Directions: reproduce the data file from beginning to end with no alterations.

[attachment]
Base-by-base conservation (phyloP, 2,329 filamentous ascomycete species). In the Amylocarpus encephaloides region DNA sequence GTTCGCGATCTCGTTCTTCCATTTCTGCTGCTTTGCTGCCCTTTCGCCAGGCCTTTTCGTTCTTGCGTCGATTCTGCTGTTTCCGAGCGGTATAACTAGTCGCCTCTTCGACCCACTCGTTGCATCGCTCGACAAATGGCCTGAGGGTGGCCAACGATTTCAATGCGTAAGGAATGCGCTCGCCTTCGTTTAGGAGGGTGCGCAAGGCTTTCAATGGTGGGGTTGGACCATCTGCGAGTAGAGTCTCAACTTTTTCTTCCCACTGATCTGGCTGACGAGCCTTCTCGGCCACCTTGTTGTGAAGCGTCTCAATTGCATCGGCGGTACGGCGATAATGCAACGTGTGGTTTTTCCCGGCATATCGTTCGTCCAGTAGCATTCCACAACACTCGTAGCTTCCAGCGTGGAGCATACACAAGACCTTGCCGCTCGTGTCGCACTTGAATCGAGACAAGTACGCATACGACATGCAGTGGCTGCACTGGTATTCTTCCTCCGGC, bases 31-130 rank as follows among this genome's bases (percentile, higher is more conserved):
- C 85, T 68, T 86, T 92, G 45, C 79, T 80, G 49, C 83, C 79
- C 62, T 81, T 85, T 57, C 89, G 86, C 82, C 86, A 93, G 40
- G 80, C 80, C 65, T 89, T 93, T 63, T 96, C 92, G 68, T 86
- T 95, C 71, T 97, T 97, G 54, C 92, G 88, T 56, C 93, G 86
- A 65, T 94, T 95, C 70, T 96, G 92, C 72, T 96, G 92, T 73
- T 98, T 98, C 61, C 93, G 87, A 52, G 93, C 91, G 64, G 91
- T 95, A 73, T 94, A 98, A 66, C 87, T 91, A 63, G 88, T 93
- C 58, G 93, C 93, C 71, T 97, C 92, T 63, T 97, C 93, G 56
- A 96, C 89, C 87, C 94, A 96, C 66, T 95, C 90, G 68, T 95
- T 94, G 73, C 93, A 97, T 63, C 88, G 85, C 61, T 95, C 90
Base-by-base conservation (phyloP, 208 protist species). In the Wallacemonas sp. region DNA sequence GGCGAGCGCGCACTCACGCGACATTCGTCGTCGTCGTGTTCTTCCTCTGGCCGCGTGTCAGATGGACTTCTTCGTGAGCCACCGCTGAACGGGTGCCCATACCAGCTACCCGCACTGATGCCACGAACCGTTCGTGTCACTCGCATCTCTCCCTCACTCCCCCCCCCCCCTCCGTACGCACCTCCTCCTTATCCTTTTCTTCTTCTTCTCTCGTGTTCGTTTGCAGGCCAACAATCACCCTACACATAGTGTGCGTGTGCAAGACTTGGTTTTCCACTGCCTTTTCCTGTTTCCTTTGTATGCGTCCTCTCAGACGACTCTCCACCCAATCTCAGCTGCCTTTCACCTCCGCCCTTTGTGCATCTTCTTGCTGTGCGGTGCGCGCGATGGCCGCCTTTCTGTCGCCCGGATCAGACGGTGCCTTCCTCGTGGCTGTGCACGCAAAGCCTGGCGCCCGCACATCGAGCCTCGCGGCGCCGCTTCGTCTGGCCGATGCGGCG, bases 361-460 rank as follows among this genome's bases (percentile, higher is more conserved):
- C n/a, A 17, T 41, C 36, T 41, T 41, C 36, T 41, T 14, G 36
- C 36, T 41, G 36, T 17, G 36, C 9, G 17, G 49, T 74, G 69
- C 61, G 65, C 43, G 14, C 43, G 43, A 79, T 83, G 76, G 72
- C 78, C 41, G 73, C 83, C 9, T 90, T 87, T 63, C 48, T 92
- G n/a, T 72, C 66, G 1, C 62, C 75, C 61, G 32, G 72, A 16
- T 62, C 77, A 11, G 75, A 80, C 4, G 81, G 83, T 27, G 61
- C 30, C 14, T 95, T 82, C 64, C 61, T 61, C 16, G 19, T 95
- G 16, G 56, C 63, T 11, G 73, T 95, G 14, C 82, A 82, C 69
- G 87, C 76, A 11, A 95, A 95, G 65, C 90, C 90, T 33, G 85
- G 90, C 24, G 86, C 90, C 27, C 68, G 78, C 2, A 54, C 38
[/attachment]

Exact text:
Base-by-base conservation (phyloP, 2,329 filamentous ascomycete species). In the Amylocarpus encephaloides region DNA sequence GTTCGCGATCTCGTTCTTCCATTTCTGCTGCTTTGCTGCCCTTTCGCCAGGCCTTTTCGTTCTTGCGTCGATTCTGCTGTTTCCGAGCGGTATAACTAGTCGCCTCTTCGACCCACTCGTTGCATCGCTCGACAAATGGCCTGAGGGTGGCCAACGATTTCAATGCGTAAGGAATGCGCTCGCCTTCGTTTAGGAGGGTGCGCAAGGCTTTCAATGGTGGGGTTGGACCATCTGCGAGTAGAGTCTCAACTTTTTCTTCCCACTGATCTGGCTGACGAGCCTTCTCGGCCACCTTGTTGTGAAGCGTCTCAATTGCATCGGCGGTACGGCGATAATGCAACGTGTGGTTTTTCCCGGCATATCGTTCGTCCAGTAGCATTCCACAACACTCGTAGCTTCCAGCGTGGAGCATACACAAGACCTTGCCGCTCGTGTCGCACTTGAATCGAGACAAGTACGCATACGACATGCAGTGGCTGCACTGGTATTCTTCCTCCGGC, bases 31-130 rank as follows among this genome's bases (percentile, higher is more conserved):
- C 85, T 68, T 86, T 92, G 45, C 79, T 80, G 49, C 83, C 79
- C 62, T 81, T 85, T 57, C 89, G 86, C 82, C 86, A 93, G 40
- G 80, C 80, C 65, T 89, T 93, T 63, T 96, C 92, G 68, T 86
- T 95, C 71, T 97, T 97, G 54, C 92, G 88, T 56, C 93, G 86
- A 65, T 94, T 95, C 70, T 96, G 92, C 72, T 96, G 92, T 73
- T 98, T 98, C 61, C 93, G 87, A 52, G 93, C 91, G 64, G 91
- T 95, A 73, T 94, A 98, A 66, C 87, T 91, A 63, G 88, T 93
- C 58, G 93, C 93, C 71, T 97, C 92, T 63, T 97, C 93, G 56
- A 96, C 89, C 87, C 94, A 96, C 66, T 95, C 90, G 68, T 95
- T 94, G 73, C 93, A 97, T 63, C 88, G 85, C 61, T 95, C 90
Base-by-base conservation (phyloP, 208 protist species). In the Wallacemonas sp. region DNA sequence GGCGAGCGCGCACTCACGCGACATTCGTCGTCGTCGTGTTCTTCCTCTGGCCGCGTGTCAGATGGACTTCTTCGTGAGCCACCGCTGAACGGGTGCCCATACCAGCTACCCGCACTGATGCCACGAACCGTTCGTGTCACTCGCATCTCTCCCTCACTCCCCCCCCCCCCTCCGTACGCACCTCCTCCTTATCCTTTTCTTCTTCTTCTCTCGTGTTCGTTTGCAGGCCAACAATCACCCTACACATAGTGTGCGTGTGCAAGACTTGGTTTTCCACTGCCTTTTCCTGTTTCCTTTGTATGCGTCCTCTCAGACGACTCTCCACCCAATCTCAGCTGCCTTTCACCTCCGCCCTTTGTGCATCTTCTTGCTGTGCGGTGCGCGCGATGGCCGCCTTTCTGTCGCCCGGATCAGACGGTGCCTTCCTCGTGGCTGTGCACGCAAAGCCTGGCGCCCGCACATCGAGCCTCGCGGCGCCGCTTCGTCTGGCCGATGCGGCG, bases 361-460 rank as follows among this genome's bases (percentile, higher is more conserved):
- C n/a, A 17, T 41, C 36, T 41, T 41, C 36, T 41, T 14, G 36
- C 36, T 41, G 36, T 17, G 36, C 9, G 17, G 49, T 74, G 69
- C 61, G 65, C 43, G 14, C 43, G 43, A 79, T 83, G 76, G 72
- C 78, C 41, G 73, C 83, C 9, T 90, T 87, T 63, C 48, T 92
- G n/a, T 72, C 66, G 1, C 62, C 75, C 61, G 32, G 72, A 16
- T 62, C 77, A 11, G 75, A 80, C 4, G 81, G 83, T 27, G 61
- C 30, C 14, T 95, T 82, C 64, C 61, T 61, C 16, G 19, T 95
- G 16, G 56, C 63, T 11, G 73, T 95, G 14, C 82, A 82, C 69
- G 87, C 76, A 11, A 95, A 95, G 65, C 90, C 90, T 33, G 85
- G 90, C 24, G 86, C 90, C 27, C 68, G 78, C 2, A 54, C 38